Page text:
Scientific Theories

The auditorium was packed. They had to turn people away. The famous Dr. Frederick was speaking today. The MC paced nervously backstage. The roar of the audience was intimidating.

How many people were there? What would that look like? Maybe he should peek and see so that he could mentally prepare. He took a deep breath and peeked around the edge of the curtain.

The auditorium hushed and everyone was looking at him. The MC ducked back behind the curtain, and the noise started up again. That was embarrassing. His face felt hot.

“So, were there a lot of people out there?” a voice said. The MC turned around. It was Dr. Frederick.

He rushed forward to shake the doctor’s hand.   “Hi, my name is John, and I’m the MC today. I am a huge fan of your work,” he said.

“Thank you,” Dr. Frederick said. “I can see that you are nervous. Are you not used to speaking in front of large crowds?”

“Not really,” John said. “Usually not very many people come to these lectures.”

“It helps to think about something else,” Dr. Frederick said. “If you are thinking more about something else than the crowd, then it isn’t as scary.”

“How can you forget about a crowd that big? When they were all staring at me, I felt like I could barely move,” John said.

“I have an idea,” Dr. Frederick said. “I have a new scientific theory I’ve been working on.   I’ll announce it today for the very first time as part of my lecture.”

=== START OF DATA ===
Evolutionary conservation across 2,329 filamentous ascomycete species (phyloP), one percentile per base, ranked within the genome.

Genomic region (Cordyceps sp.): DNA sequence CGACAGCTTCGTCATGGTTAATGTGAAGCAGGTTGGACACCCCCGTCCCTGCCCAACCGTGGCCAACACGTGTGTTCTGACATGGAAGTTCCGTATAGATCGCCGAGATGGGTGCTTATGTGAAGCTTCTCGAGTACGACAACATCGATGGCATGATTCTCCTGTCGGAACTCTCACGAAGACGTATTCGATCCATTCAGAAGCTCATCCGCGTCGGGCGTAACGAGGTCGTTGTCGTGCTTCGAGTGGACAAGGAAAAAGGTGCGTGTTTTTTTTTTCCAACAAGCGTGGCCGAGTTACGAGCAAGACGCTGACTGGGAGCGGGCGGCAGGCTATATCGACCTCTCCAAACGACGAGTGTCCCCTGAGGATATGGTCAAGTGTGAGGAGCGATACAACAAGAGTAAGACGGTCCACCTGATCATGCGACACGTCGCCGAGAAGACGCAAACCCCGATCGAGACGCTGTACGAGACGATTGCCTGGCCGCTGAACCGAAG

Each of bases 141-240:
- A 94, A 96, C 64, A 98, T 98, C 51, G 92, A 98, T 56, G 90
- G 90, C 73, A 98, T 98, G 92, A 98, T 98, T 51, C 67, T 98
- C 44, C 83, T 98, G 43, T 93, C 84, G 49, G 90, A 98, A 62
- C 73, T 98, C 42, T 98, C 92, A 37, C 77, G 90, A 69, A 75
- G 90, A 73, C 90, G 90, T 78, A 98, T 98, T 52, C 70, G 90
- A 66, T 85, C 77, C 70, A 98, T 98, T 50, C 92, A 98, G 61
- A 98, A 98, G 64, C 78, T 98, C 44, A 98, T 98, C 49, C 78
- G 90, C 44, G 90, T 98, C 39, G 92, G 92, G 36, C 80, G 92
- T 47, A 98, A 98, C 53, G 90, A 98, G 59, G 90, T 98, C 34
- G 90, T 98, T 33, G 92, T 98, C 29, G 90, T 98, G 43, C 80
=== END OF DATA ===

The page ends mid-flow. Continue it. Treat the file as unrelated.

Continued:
“Really?” John forgot all about the crowd. A new theory from Dr. Frederick? “What an honor,” John said. “Thank you, sir.”

John rushed out, a few minutes early. The room was silent, once again. “Dr. Frederick is going to announce a new theory today,” he blurted out. “Isn’t that amazing?”

He pulled out his notes, and read through them at double speed. Everyone knew who Dr. Frederick was anyway. Why waste time? Everyone wanted to hear Dr. Frederick speak, the sooner the better.

The applause was thunderous as Dr. Frederick walked up to the podium and there was a burst of camera flashes that went off like fireworks. Then he set his papers down and the room was silent. John stood at the edge of the stage, not willing to go back behind the curtain and miss this historic moment.

“Thank you for coming to hear me speak,” Dr. Frederick said. “I am delighted to share with you today my newest scientific theory.” He paused, and the audience waited expectantly, leaning forward in their seats.

“The galaxy is actually a giant game of marbles.   Right now, the kids are inside eating dinner, but when they’re done and return, expect many more big bangs to occur in rapid succession.”

John almost laughed. How clever of Dr. Frederick to prepare a joke as an icebreaker. Then he looked around. Everyone was nodding and taking notes. There was a low murmur of voices. No one was laughing. Was he serious?